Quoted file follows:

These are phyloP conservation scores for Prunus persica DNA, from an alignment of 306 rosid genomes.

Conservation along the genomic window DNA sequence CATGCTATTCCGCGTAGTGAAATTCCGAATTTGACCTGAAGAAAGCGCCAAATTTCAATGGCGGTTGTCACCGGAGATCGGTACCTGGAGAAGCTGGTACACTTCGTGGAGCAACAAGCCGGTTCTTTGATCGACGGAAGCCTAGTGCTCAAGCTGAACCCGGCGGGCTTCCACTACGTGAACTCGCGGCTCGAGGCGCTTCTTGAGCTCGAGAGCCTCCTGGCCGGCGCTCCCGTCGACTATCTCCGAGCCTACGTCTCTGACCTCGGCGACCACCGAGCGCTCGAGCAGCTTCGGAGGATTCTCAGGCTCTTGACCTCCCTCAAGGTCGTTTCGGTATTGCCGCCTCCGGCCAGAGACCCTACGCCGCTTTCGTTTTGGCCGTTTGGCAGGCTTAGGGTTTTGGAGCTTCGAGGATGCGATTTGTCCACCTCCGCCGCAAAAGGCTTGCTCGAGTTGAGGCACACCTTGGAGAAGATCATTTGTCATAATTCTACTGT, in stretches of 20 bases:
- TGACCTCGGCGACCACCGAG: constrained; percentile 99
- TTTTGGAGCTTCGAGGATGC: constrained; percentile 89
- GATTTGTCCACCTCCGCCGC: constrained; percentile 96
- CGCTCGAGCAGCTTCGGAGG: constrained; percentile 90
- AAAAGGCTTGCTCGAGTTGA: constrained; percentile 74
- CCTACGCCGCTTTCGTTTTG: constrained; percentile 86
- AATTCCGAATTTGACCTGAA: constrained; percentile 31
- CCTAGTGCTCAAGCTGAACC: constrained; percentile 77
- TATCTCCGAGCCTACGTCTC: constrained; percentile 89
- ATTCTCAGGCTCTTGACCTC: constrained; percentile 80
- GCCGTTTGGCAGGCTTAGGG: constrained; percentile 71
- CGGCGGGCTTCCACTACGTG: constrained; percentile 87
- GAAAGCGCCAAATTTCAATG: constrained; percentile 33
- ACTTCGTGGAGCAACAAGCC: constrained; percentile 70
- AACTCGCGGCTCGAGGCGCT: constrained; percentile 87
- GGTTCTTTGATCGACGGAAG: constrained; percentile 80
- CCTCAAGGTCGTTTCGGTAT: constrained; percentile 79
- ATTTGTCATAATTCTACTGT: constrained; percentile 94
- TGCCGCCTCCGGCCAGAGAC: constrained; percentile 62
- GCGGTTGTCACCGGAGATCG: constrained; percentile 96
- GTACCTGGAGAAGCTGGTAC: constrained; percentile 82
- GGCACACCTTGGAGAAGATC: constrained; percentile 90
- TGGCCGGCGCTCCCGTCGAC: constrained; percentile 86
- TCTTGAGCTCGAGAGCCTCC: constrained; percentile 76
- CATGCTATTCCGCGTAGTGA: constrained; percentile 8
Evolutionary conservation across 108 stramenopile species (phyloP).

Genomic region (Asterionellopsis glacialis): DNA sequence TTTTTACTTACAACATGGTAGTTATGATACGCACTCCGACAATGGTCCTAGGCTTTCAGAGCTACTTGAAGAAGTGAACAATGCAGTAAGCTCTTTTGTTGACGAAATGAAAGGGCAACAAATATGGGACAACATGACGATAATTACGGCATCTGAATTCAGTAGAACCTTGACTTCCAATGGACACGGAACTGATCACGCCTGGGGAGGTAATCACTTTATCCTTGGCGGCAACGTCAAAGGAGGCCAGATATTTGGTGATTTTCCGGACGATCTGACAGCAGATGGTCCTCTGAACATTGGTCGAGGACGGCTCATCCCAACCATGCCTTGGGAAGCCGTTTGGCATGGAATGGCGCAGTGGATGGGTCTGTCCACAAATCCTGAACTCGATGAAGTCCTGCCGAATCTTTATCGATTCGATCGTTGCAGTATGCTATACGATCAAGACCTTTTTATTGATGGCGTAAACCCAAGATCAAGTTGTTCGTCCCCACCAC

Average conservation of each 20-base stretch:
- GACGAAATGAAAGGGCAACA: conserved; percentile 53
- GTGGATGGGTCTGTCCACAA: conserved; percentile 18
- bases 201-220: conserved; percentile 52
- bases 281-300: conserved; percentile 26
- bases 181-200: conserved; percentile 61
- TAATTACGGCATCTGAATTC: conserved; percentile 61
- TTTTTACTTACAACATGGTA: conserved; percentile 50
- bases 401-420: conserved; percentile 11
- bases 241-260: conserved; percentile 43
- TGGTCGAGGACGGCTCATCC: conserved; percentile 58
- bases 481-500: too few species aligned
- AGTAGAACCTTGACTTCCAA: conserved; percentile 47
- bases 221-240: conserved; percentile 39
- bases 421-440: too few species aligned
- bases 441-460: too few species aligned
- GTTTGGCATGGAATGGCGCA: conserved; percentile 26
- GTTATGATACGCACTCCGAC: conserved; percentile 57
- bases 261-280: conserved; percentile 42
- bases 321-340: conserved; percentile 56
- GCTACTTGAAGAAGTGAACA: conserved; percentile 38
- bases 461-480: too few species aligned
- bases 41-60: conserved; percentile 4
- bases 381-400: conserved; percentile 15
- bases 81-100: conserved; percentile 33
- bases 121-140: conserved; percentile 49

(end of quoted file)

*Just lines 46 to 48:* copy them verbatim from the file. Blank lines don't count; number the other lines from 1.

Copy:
- GTTTGGCATGGAATGGCGCA: conserved; percentile 26
- GTTATGATACGCACTCCGAC: conserved; percentile 57
- bases 261-280: conserved; percentile 42